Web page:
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Why do open-label placebos work? A randomized controlled trial of an open-label placebo induction with and without extended information about the placebo effect in allergic rhinitis

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posted on 07.03.2018 by Michael Schaefer, Tamay Sahin, Benjamin Berstecher

Background

Several studies demonstrated that placebo treatment may have a significant impact on many different symptoms. While in the traditional view concealment of the placebo is essential, recent studies report intriguing evidence that placebos may work even without deception. For example, it has been demonstrated that open-label placebos can improve symptoms in allergic rhinitis. However, the mechanisms of how placebos without concealment work remain unknown.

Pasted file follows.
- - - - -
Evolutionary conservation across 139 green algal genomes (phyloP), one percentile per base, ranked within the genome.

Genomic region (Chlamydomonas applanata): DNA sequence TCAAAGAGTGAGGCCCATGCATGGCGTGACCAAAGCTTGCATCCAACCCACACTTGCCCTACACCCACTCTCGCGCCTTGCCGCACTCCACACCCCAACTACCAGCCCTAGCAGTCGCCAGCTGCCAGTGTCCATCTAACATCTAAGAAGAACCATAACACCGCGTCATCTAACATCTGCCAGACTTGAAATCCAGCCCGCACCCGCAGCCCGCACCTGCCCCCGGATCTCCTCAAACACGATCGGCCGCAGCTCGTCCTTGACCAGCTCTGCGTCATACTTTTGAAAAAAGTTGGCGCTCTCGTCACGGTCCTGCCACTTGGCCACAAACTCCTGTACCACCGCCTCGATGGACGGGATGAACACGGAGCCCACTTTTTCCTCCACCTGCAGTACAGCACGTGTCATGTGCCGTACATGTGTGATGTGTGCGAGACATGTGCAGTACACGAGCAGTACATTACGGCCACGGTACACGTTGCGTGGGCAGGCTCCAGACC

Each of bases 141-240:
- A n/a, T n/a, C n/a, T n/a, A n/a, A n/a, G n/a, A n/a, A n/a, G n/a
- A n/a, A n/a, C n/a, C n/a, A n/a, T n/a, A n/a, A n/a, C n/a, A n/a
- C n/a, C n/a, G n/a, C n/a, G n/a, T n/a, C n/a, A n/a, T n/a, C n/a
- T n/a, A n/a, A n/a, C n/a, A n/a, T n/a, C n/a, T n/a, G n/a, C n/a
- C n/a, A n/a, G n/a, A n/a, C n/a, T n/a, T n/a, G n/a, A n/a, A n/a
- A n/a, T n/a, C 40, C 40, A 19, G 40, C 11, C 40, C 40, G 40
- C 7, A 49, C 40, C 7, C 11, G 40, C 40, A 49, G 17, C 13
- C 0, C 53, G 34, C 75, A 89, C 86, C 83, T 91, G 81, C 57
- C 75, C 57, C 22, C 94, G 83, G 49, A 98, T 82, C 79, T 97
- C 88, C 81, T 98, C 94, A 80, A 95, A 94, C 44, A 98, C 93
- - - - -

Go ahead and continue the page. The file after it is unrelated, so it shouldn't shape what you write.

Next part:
Trial design

In order to examine expectancy effects we conducted a randomized controlled trial (N = 46), in which patients with allergic symptoms received either placebos without deception or no pills at all. In half of those patients we induced positive expectations about the placebo effect. After two weeks we tested whether symptoms and quality of life had changed.

Results

Results revealed that open-label placebos improved allergic symptoms more than the control group. Inducing positive expectations had no effects on the improvement of allergic symptoms (the primary and more objective outcome), but on mental sum scores of the quality of life questionnaire.

Conclusions

Placebos without deception can improve symptoms in allergic rhinitis. Positive expectations do not contribute to the efficacy of open-label placebos, but seem to have an effect on more global and subjective well-being (mental or emotional quality of life).

Clinical trial registration number

German Clinical Trials Register, DRKS00012303

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